Shatt al-Arab

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Shatt al-Arab
Shatt al arab.png
location Iraq , Iran
River system Shatt al-Arab
origin Confluence of the Tigris and Euphrates at Al-Qurna 31 ° 0 ′ 20 ″  N , 47 ° 26 ′ 29 ″  E
muzzle Persian Gulf Coordinates: 29 ° 55 ′ 40 "  N , 48 ° 37 ′ 2"  E 29 ° 55 ′ 40 "  N , 48 ° 37 ′ 2"  E
Mouth height m

length 193 km
Drain MQ
1750 m³ / s
Left tributaries Karun
Big cities Basra , Khorramshahr , Abadan
Shatt al-Arab near Basra

Shatt al-Arab near Basra

The Shatt al-Arab , also Arvandrud , is a river in Iraq and Iran , which in part forms the border between these two states. It is also an important waterway for inland navigation in both countries.


"Shatt al-Arab" ( Arabic شطّ العرب, DMG Šaṭṭ al-ʿArab ) literally means coast of the Arabs . In Persian the name Arwandrud ( Persian اروندرود, DMG Arvandrūd ; "Arvand River") used. Although the name Arwand ( Middle Pers . For "nimble"; from avest. Auruuant- ) is already used in Ferdausis Schahnama and in Sassanid sources (but extended to the Tigris ), it was only declared the official name during the reign of the Pahlavi dynasty been.


The Shatt al-Arab arises in Iraq at the confluence of the Euphrates and Tigris rivers about 60 km northwest of the city of Basra . Its southern course forms the border between Iraq and Iran and flows 50 km downstream from Abadan into the Persian Gulf . The river is 193 km long.



The alluvial land around the Shatt al-Arab and thus also the Shatt al-Arab itself did not come into being until historical time. At the time of the Sumerians , the coastline was about 250 km further northwest and the Euphrates and Tigris flowed into the sea as independent rivers. Extensive deforestation in the catchment area of ​​the upper reaches of the river has led to increased erosion since ancient times; the eroded material sedimented due to lower flow velocities and flooding in the estuary.

Dispute over demarcation

Basra at anchor , the Arab ferryman brings the sailors ashore - 1958
Dhow on the Shatt al-Arab near Basra in 1958

One of the factors that contributed to the hostilities between Iraq and Iran was the dispute over navigation rights on the border river. The Treaties of Erzurum (1823/1847) and the Protocol of Constantinople signed in 1913 established 75 percent of the general demarcation between Iraq and Iran.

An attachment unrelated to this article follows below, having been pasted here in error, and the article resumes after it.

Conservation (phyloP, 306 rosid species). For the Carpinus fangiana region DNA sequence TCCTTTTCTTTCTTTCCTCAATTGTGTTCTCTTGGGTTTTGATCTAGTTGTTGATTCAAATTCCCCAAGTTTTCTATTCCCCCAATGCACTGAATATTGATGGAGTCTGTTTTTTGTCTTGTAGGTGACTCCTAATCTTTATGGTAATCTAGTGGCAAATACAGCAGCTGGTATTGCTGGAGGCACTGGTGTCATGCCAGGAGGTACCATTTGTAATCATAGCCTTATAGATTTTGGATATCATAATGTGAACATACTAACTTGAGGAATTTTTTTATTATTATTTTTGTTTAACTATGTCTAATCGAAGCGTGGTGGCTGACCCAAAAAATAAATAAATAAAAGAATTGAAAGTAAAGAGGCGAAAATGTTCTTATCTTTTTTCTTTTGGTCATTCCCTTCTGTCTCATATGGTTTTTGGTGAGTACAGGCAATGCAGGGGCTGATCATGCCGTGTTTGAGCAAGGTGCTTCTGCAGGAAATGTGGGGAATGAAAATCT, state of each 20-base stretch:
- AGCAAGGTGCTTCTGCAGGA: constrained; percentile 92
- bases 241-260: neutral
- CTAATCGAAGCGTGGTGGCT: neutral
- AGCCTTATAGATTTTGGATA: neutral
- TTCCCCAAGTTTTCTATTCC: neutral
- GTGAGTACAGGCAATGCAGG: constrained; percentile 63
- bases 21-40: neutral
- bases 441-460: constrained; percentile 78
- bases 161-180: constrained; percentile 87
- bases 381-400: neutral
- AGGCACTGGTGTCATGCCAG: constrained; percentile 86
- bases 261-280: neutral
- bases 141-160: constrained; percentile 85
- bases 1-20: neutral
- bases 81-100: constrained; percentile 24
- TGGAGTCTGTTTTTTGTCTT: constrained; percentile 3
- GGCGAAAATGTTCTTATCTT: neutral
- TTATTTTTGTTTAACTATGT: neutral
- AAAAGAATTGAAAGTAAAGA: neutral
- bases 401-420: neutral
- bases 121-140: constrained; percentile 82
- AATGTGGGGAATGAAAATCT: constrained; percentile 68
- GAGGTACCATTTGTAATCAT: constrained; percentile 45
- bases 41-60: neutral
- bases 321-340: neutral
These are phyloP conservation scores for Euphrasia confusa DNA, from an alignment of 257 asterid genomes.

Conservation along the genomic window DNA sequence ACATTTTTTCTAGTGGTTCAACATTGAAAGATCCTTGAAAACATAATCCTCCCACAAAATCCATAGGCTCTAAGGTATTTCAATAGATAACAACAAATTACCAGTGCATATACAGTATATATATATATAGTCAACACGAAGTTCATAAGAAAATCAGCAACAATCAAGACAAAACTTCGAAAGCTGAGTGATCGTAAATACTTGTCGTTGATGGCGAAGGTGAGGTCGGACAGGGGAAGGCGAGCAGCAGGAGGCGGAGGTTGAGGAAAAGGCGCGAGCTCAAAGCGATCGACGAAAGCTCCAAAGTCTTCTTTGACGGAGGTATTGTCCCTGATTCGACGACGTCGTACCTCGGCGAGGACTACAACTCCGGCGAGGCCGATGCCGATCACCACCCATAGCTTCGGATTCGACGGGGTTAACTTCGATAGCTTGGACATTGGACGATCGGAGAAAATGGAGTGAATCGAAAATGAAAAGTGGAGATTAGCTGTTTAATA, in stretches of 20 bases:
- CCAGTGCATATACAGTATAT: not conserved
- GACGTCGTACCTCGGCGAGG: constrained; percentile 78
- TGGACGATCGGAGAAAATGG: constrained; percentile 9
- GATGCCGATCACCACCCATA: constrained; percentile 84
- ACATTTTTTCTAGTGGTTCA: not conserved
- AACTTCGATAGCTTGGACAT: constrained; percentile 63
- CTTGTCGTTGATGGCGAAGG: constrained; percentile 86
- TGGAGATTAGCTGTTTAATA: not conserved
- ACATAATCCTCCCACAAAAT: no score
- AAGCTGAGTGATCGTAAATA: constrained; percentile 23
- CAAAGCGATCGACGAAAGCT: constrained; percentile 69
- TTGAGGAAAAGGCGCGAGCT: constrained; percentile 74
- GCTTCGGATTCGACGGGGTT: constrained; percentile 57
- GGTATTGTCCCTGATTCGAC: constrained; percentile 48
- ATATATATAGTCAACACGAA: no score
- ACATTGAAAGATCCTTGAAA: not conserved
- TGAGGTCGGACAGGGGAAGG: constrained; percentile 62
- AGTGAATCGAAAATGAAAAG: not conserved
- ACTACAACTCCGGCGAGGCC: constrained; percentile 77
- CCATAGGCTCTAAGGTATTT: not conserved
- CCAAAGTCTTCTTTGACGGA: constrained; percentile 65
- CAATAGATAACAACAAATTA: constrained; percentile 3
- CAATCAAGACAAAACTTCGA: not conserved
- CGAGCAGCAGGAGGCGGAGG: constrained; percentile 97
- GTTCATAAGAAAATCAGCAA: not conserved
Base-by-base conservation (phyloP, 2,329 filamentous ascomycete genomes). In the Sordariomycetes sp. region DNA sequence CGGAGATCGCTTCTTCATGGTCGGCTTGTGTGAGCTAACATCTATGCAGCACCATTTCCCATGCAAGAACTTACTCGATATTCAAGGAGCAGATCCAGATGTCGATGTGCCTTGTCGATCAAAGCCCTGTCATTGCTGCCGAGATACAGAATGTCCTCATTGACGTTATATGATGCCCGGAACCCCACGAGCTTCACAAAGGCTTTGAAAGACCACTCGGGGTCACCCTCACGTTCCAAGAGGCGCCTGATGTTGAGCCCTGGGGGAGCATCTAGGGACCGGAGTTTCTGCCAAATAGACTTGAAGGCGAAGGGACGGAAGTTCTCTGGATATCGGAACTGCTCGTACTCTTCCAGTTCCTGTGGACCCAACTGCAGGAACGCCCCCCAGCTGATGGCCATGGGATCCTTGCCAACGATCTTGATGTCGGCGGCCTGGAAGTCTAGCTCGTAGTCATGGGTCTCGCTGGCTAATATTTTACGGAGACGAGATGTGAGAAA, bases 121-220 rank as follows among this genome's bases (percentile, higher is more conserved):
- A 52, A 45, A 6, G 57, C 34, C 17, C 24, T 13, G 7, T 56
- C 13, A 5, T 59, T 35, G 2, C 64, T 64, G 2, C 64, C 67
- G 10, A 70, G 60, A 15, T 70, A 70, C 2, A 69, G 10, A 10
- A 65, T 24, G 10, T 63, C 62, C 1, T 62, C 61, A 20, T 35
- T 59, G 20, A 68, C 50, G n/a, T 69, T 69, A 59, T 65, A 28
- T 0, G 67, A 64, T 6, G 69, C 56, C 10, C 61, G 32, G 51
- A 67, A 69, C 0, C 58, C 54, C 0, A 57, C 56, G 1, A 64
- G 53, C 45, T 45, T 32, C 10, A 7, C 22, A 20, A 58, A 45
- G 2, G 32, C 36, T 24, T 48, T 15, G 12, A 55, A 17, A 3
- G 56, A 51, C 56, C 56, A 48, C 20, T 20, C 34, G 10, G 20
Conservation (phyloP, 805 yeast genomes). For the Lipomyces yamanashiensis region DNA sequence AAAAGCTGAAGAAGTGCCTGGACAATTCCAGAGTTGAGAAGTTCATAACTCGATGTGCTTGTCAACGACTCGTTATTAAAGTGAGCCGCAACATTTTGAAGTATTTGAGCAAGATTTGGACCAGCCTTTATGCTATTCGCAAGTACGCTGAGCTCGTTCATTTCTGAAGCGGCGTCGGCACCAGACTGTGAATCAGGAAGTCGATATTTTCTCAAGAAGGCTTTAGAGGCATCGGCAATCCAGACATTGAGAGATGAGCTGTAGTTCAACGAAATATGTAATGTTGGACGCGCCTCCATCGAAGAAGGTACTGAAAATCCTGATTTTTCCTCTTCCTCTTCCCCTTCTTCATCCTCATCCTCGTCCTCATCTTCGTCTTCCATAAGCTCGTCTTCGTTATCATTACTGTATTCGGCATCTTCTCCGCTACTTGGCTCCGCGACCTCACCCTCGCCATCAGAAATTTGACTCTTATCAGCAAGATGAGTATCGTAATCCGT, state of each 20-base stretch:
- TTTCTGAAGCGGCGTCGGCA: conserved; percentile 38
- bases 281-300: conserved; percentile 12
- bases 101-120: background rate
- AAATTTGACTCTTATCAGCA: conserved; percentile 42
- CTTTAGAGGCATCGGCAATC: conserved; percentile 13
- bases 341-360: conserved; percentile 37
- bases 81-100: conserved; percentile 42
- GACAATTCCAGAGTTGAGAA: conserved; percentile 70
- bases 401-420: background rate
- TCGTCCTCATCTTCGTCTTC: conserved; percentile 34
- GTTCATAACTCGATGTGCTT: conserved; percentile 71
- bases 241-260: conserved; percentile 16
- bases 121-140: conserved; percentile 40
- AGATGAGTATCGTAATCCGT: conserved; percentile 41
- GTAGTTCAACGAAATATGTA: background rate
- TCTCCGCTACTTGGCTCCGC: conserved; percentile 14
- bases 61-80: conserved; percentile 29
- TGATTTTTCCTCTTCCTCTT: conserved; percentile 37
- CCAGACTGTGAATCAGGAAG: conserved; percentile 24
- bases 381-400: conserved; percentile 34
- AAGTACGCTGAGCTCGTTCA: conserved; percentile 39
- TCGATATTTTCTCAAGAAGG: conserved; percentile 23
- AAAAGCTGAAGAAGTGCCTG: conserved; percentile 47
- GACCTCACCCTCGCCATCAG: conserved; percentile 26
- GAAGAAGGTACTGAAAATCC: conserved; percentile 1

For the Schatt al-Arab / Arvand Rud shipping lane, shipping law from 1847 to 1913 was as follows: the east bank was drawn, and both parties could use the valley route . In the Treaty of 1847, the Ottoman Empire insisted that the question of sovereignty be left open, which was later to be resolved by a four-power arbitration commission. In 1920, Iran questioned the demarcation of the eastern bank, as the additional protocol of 1913 stipulated the curiosity: Iraqi pilots and Iraqi law on Iranian ships. The expansion of the port of Khorramshahr and the oil refinery of Abadan intensified the conflict.

With the Treaty of Saadabad on July 4, 1937 the first border treaty between Iraq and Iran was signed. The joint use had thus been ratified by both sides, regardless of the precise demarcation that was later to be resolved by a commission. This commission never came to a conclusion, but the Saadabad Additional Protocol, which granted the administration of the river to the Iraqi side, continued to apply. Between 1941 and 1946, control of the Shatt al-Arab lay solely with the Allies.

On April 19, 1969, Shah Mohammad Reza Pahlavi terminated the Saadabad Treaty and agreed with Iraq in the 1975 Agreement of Algiers on the Talweglinie as the border. In return for the territorial concessions, Iran stopped providing financial support to the Iraqi Kurds . The Iraqi authorities complied with the Shah's request for greater surveillance of the Ayatollah Ruhollah Khomeini , who was then in exile in Iraq .

First Gulf War

On September 17, 1980, Saddam Hussein canceled the Algiers Agreement and claimed full sovereignty over the Shatt al-Arab. In return for the cessation of the acts of war that began shortly afterwards ( see: First Gulf War ), Saddam Hussein demanded that Iran not only return the Tunb Islands and Abu Musa to the UAE, but also the full sovereignty of Iraq in Shatt al-Arab. The war ended in 1988 with the status quo ante bellum .

post war period

After the 2003 Iraq War, the UK was tasked with guarding the waterway and preventing illegal arms shipments into Iraq in connection with UN Security Council Resolution 1723. On March 23, 2007, 14 male soldiers and one female Royal Navy soldier were arrested by the Iranian side, creating a diplomatic crisis. The government in Tehran accused British seafarers of entering Iranian territorial waters. According to the British representation, however, they were in Iraqi waters. Iran's President Mahmoud Ahmadineschad pardoned the soldiers on April 4, 2007. They returned to their homeland a day later.


In 1852, in an accident, priceless works of art from Major Sharrukin sank in the river and were to be transported to Paris .

Web links

Commons : Schatt al-Arab  - collection of images, videos and audio files

Individual evidence

  1. Shatt al-Arab . In: Ehsan Yarshater (Ed.): Encyclopædia Iranica (English, including references)
  2. ^ Henner Fürtig : Brief history of Iraq. From the foundation in 1921 to the present. 2003, ISBN 978-3-406-49464-2 .
  3. ^ Gehrke: Iran . 1976, ISBN 3-7711-0180-8 , p. 164 ff.
  4. ^ Algiers Accord Between Iraq and Iran - 1975
  5. Iran crisis: Great Britain demands immediate release of its soldiers. Spiegel Online, March 23, 2007.
  6. Iran crisis: Ahmadinejad announces the release of British soldiers. Spiegel Online, April 4, 2007.
  7. Iran Crisis: British soldiers on their way home. Spiegel Online, April 5, 2007.